Young greyhound trainer Matthew Lanigan was born with a lead and muzzle in his hand.
Lanigan, 27, ‘cut his teeth’ in greyhound racing growing up on his parents’ property in Traralgon. In fact, his residence was just behind the town’s thoroughbred/greyhound dual complex.
And he hails from provincial greyhound racing royalty – his father, Gerald, is a Sale Trainer of the Year, and his late grandfather, Tom, is an icon of the sport in Gippsland. Tom is not only a life member of the club but has an annual memorial event named in his honour.
As you can see, greyhound racing flowed freely in Lanigan’s veins in his formative years. But it hasn’t always been that way.
Lanigan’s family moved to Swan Hill when he was eight years old, and at age 16 he moved to Melbourne after receiving a sports scholarship to Caulfield Grammar.
He went on to play Premier League cricket as a bowler for the Melbourne Cricket Club senior team. Not long after, he relocated to England to play high level cricket for one season in the “Old Dart”.
Unfortunately, knee and shoulder reconstructions cruelled his cricket career. But a country boy at heart, Lanigan returned from England, reunited with his family in Swan Hill and commenced work as a Telstra technician.
However, the sport’s mythical ‘Sirens’ – with their enchanting music and singing voices – have always resonated in his ears, attempting to lure him back into greyhound racing.
And thankfully, the ‘fire in his belly’ was still burning… He bought his first dog, Rylee’s Enforcer, as a 19-year-old, and around three years ago applied for a trainer’s licence.
Call it fate, but an impromptu chat with leading trainer Angela Langton during last year’s Group 1 Topgun meeting at The Meadows has certainly fast-tracked his greyhound racing aspirations.
“I had a dog contesting the Group 1 Topgun Stayers, and Angela asked me how I handled the four-hour drive from Swan Hill to occasionally race in the city,” Lanigan said.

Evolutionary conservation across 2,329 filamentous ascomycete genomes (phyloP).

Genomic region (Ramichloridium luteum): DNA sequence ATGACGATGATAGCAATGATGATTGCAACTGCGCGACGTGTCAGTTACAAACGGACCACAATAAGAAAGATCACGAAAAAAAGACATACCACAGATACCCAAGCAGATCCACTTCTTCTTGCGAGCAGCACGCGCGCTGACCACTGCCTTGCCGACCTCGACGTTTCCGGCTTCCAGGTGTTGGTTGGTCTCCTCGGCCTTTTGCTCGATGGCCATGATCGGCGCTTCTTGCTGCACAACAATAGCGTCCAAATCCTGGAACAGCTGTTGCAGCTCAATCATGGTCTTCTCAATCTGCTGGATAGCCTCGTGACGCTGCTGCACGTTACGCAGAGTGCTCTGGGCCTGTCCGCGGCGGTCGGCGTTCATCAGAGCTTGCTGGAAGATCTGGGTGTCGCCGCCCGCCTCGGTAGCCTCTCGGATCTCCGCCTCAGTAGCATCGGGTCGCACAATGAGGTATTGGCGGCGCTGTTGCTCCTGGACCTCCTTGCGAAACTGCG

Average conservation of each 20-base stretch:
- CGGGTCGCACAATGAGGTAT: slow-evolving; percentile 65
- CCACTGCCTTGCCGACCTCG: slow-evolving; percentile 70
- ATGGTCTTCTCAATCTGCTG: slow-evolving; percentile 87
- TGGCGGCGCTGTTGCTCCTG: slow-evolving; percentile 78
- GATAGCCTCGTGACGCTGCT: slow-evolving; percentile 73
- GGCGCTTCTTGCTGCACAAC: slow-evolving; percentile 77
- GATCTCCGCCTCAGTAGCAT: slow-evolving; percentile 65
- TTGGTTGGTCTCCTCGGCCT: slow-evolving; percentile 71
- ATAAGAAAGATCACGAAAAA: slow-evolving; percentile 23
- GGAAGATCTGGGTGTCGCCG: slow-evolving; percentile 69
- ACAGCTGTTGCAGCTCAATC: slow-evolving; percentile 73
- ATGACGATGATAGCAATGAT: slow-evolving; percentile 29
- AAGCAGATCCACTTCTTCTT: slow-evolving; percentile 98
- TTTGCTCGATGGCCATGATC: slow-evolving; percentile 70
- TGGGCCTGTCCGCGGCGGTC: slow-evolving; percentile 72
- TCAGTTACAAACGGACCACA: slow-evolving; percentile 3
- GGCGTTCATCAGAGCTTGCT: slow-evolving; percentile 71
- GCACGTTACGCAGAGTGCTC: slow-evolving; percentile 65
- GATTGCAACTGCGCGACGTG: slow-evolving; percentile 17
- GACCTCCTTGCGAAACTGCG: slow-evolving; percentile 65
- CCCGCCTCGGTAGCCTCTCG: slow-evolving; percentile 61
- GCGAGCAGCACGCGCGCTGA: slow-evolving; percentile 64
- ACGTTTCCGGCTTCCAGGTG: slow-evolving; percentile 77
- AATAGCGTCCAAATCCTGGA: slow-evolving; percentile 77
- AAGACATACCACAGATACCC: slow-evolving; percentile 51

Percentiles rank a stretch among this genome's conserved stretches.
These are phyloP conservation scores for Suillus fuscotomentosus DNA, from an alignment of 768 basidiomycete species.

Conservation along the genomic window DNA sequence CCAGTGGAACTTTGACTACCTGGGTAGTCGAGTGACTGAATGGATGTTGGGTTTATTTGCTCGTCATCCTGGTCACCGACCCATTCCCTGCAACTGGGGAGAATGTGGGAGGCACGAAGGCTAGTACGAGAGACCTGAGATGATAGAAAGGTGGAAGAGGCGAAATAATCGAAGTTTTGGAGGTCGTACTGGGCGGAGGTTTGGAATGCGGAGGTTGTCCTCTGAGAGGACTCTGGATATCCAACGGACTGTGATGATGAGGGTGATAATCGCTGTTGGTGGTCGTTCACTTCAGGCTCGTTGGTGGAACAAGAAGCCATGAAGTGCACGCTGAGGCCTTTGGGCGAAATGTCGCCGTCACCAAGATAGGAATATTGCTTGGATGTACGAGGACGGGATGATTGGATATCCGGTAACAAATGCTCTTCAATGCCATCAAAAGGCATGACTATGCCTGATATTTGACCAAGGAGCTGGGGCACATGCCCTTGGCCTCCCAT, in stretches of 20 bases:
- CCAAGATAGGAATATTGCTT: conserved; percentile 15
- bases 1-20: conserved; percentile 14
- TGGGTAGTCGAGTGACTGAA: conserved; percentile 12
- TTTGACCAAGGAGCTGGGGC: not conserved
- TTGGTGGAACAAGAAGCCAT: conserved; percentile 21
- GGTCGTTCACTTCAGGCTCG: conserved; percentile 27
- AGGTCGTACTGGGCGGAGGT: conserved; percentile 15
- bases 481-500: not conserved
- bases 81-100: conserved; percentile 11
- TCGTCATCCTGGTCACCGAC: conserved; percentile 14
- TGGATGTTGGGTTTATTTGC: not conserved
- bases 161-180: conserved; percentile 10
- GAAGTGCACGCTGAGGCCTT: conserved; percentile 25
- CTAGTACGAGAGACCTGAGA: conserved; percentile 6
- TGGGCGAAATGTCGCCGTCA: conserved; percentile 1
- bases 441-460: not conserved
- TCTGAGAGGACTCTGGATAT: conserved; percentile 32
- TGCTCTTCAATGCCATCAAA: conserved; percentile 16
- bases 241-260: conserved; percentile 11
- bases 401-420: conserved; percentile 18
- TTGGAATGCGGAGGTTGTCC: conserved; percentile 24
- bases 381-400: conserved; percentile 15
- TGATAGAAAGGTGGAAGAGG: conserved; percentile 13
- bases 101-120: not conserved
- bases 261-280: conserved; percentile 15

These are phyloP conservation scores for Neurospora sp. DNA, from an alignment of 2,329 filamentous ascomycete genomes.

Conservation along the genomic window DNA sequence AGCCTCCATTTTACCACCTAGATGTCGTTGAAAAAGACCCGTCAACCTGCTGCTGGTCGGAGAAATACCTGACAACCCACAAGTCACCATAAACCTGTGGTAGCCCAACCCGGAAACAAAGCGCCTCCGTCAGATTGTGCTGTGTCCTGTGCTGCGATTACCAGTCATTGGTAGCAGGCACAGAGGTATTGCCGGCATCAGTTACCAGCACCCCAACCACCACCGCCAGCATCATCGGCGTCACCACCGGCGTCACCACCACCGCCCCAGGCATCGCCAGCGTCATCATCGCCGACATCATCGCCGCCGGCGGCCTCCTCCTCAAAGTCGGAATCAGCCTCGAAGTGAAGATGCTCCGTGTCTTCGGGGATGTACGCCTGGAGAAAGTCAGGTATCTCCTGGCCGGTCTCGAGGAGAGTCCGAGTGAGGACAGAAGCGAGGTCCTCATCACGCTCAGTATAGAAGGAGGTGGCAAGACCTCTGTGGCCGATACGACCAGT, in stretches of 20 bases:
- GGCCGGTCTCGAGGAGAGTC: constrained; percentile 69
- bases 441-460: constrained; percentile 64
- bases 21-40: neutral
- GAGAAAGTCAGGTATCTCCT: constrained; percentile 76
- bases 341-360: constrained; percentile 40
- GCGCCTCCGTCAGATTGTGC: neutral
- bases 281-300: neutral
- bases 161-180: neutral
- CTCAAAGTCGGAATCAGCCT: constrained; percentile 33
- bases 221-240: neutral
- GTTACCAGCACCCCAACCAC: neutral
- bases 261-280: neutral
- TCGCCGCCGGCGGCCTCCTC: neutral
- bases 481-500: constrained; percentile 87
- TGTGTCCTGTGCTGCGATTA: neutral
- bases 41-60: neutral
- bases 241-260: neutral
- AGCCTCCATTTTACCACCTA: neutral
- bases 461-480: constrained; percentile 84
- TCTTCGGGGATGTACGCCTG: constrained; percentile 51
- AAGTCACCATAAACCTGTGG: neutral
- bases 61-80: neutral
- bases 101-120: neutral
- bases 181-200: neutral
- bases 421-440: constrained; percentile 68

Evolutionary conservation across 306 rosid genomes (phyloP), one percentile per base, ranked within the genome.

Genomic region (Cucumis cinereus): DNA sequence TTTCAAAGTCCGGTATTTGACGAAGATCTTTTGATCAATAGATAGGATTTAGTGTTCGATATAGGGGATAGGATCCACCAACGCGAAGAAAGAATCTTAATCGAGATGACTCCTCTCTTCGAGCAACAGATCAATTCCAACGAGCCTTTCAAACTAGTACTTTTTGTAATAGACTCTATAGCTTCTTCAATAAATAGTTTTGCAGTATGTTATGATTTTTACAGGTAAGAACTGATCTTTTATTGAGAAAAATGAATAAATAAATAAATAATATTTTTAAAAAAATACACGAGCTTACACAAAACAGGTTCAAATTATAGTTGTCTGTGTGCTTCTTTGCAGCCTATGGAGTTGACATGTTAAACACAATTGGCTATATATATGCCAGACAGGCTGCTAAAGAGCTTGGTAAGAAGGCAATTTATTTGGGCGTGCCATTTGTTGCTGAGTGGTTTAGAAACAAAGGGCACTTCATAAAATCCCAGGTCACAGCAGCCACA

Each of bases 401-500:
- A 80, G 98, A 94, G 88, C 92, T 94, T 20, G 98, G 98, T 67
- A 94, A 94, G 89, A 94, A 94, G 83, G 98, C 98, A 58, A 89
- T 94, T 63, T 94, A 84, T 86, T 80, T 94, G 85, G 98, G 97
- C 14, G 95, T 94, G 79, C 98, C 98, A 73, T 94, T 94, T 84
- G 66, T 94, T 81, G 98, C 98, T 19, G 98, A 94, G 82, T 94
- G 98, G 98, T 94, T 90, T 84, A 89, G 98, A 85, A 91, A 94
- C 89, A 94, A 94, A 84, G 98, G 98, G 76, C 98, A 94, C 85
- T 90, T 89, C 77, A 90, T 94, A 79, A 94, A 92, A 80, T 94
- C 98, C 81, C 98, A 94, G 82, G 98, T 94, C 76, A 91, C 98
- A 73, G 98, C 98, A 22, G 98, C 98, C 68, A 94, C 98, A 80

“I told her I was contemplating moving closer to Melbourne and, on the spur of the moment, she offered me a position working for her and partner Jeff Britton at Anakie… It came out of nowhere, but I’m forever grateful.”
So, the country boy – tempted by the city greyhound racing spotlight – headed for the ‘big smoke’.
Lanigan now has a ‘shed’ of 58 greyhounds, including 26 currently racing.
“It’s fantastic exposure, and I’m learning a lot… Angela has been a great mentor.”
So much so, that she offered Lanigan to train potential staying star Weblec Eagle, who she part-owns with Neville Loechel.
On Boxing Day, Lanigan is chasing his own ‘37 seconds of fame’ when Weblec Eagle contests the $75,000-to-the-winner Group 1 Sale Cup (650m).
“I’m pretty happy with his draw (Box 2)… He rails pretty hard, and I was just praying he’d draw near the fence,” Lanigan said.
“I’m hoping he can position within the first few early as he’s such a strong dog.”
Lanigan added that Weblec Eagle, a finalist in this year’s G3 SA Derby, always gives 100 per cent.
“He’s a super traveller and has recovered extremely well after finishing second in his heat.”
Lanigan says he loved living in the country when he was younger as he had his own “bit of space”. “Anakie also has that country ambience, but the difference is I’m much closer to the metropolitan ‘action,” he added.
It seems you can take the ‘country boy’ out of Traralgon and Swan Hill, but you can’t take the Traralgon and Swan Hill out of the ‘country boy’. Lanigan is loyal to his roots!
In the lyrics of John Denver: “Life ain’t nothin’ but a funny, funny riddle”. And methinks Lanigan would say, “thank God I’m a country boy”.